The UK’s Best Family-Friendly Places To Live
Choose a family-friendly place to live for better quality of life for you and your children. However, finding a home that suits the needs of an entire family can be tricky. There are so many requirements and preferences to take account of, which is a situation that can very quickly lead to spiralling costs and decisions made in haste. If you have a young family, you might be keen to locate within the catchment area of a top school, for instance. Local amenities, crime levels and employment opportunities may also play a role in your decision.
According to uSwitch’s Better Family Life Index, parts of the UK are particularly conducive to raising a family. Based on data such as GCSE pass rates, household income, time spent with family, weather, air quality and average hours spent sleeping, these locations should be on your house buying radar.
The top three family-friendly places in the UK to raise a family
Top of the uSwitch index was Hertfordshire. This region boasts a significantly higher-than-average household income, as well as the country’s third highest employment rate. The average salary in the area is more than £33,000, and more than 80 percent of working-age people have a job.
Cambridgeshire was second in the 2016 index, thanks to an employment rate of 80 percent and an average income of more than £32,000. Among the most desirable areas in the county include Great Shelford, Cambridge, Trumpington and Newnham.
3. Central Bedfordshire
If you want for an area that offers excellent employment prospects for your children, Central Bedfordshire could be a great choice. Just four percent of young children live in jobless homes, and the region also reported small numbers of young people without a job or in some form of training.
The remaining UK locations in the top 10 of uSwitch’s index are:
7. North Norfolk
9. West Cumbria
10. Calderdale and Kirklees
Good news for people living in the East of England
People in the eastern counties of England spent the most time with their family — an average of nearly five hours a day. Norfolk, Suffolk, East Yorkshire, Tyneside and Northumberland all scored highly in this area. One of the reasons for this was the fact that local people received an average of two days more holiday than the national average. Perhaps this was also the reason why people in this part of the country enjoy an average of seven hours sleep every night, which is 12 minutes more than the rest of the UK enjoys.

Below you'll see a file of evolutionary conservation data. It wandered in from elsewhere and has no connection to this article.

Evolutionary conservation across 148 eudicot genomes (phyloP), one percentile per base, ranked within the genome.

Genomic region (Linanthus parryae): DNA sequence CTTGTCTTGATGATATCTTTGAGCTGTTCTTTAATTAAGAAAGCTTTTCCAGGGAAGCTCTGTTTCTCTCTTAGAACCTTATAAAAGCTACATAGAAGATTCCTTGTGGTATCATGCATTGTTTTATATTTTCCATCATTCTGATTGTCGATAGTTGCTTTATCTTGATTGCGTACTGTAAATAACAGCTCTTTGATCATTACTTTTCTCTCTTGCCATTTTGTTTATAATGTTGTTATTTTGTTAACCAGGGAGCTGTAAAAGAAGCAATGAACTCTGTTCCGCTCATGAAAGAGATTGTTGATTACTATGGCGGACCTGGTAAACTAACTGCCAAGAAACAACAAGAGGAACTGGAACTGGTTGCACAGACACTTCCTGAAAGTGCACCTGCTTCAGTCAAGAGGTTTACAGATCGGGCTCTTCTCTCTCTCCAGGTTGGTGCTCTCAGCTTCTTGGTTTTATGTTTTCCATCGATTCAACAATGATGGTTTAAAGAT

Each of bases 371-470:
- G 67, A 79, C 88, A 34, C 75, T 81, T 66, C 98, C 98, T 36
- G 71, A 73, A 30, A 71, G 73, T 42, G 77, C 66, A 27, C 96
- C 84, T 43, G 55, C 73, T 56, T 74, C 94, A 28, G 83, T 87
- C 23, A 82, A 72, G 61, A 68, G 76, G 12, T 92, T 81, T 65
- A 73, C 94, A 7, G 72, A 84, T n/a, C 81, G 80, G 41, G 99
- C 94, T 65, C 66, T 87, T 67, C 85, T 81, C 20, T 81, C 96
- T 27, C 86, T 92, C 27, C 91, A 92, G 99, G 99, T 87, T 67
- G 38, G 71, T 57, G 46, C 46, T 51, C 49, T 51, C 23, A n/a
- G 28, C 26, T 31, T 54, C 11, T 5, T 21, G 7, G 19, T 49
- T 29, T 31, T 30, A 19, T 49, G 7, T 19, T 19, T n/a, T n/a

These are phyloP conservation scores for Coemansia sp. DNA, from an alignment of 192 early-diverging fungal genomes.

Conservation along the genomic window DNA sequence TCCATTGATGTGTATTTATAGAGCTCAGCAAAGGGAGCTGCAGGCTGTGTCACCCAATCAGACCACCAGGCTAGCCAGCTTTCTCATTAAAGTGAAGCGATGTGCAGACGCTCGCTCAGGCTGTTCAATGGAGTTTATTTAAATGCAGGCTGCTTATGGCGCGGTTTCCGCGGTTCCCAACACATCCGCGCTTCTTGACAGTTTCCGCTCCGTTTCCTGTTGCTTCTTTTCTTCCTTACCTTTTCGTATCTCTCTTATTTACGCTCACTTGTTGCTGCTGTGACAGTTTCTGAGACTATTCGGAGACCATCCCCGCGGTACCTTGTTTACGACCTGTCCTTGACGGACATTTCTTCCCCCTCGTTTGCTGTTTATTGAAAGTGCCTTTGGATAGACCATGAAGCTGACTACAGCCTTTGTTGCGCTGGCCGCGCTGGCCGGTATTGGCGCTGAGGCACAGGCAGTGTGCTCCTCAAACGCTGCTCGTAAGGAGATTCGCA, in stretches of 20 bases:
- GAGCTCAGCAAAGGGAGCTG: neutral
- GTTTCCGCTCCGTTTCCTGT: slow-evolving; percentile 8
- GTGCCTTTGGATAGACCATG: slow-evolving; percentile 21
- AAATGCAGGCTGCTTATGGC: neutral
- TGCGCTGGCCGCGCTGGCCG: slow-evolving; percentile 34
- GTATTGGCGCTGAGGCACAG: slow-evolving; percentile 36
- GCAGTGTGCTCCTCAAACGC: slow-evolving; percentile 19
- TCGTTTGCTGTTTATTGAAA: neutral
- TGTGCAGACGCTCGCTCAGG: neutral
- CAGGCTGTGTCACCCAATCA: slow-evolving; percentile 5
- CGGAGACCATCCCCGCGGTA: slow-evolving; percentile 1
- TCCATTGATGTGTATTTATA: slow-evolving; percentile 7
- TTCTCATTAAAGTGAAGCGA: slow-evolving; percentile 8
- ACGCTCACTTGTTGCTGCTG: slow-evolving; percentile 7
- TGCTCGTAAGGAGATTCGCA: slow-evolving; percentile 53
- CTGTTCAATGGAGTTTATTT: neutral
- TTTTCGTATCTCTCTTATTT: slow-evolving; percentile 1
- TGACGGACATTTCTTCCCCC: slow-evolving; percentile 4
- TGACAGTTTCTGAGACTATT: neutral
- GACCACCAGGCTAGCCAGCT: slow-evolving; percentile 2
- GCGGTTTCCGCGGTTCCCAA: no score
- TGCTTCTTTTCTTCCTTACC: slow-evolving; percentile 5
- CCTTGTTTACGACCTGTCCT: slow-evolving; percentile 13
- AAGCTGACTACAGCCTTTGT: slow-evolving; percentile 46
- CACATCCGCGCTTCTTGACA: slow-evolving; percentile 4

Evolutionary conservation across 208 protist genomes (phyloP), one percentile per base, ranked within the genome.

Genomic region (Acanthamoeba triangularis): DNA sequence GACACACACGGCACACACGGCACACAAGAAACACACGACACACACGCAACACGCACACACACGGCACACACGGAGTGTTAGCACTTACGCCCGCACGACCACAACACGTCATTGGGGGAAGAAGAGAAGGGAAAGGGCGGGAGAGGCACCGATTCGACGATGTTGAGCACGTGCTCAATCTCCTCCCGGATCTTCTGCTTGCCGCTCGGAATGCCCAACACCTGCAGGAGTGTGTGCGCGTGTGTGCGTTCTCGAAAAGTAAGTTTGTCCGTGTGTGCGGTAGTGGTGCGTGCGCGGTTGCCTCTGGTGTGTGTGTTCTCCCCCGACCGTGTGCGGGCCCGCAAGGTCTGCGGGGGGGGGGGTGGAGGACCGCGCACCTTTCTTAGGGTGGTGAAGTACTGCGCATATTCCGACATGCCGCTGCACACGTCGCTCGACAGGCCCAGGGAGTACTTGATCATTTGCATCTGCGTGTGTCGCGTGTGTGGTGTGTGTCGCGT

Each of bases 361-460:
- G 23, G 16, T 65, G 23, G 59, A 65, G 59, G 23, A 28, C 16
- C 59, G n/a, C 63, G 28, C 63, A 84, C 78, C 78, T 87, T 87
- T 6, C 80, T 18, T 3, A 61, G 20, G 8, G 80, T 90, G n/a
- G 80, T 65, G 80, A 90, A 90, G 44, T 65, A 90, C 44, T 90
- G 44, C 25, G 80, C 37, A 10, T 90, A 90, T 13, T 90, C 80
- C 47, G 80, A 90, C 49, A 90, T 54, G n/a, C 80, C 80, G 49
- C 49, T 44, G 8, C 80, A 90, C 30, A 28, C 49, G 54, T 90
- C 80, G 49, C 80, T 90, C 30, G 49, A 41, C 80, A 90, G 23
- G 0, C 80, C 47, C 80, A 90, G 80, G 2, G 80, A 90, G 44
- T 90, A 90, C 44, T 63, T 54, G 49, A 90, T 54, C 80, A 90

What is most important to people?
This uSwitch study demonstrated just how worried parents are about the pressurised, hectic nature of everyday life. Nearly half the parents who took part in the research revealed they would move to a more family-friendly location improve their quality of life, while an astonishing 43 percent expressed concern that they weren’t giving their children the best possible start in life. When asked what would improve their quality of life, 57 percent said a higher disposable income and 53 percent said lower bills. Also high up on the list of parents’ priorities was good weather — Cambridge came out top in that respect.
Is there anywhere to avoid?
Unfortunately, this research uncovered some of the less desirable locations for raising a family. North and East Ayrshire came bottom in the index; a result of poor academic achievement, high crime levels, limited family time and some of the lowest wages levels in the UK. The uSwitch study revealed that Leicester was the worst place in England to raise children. This area of the East Midlands was found to offer fewer primary school places, poorer GCSE results and the fourth worst employment rate in the entire UK. Other areas to perform badly in the study were Glasgow, the Isle of Wight, Nottingham, Kingston Upon Hull and North Lanarkshire.
This report reveals that the quality of life you can offer your children in the UK very much depends on where you live. Government action is needed on financial education, childcare arrangements, housing stocks (both private and social) and parental stress to reduce the disparity between the best and worst areas in Britain. Until then, you might have to up sticks and move to a more family-friendly place to give your children the life you want for them.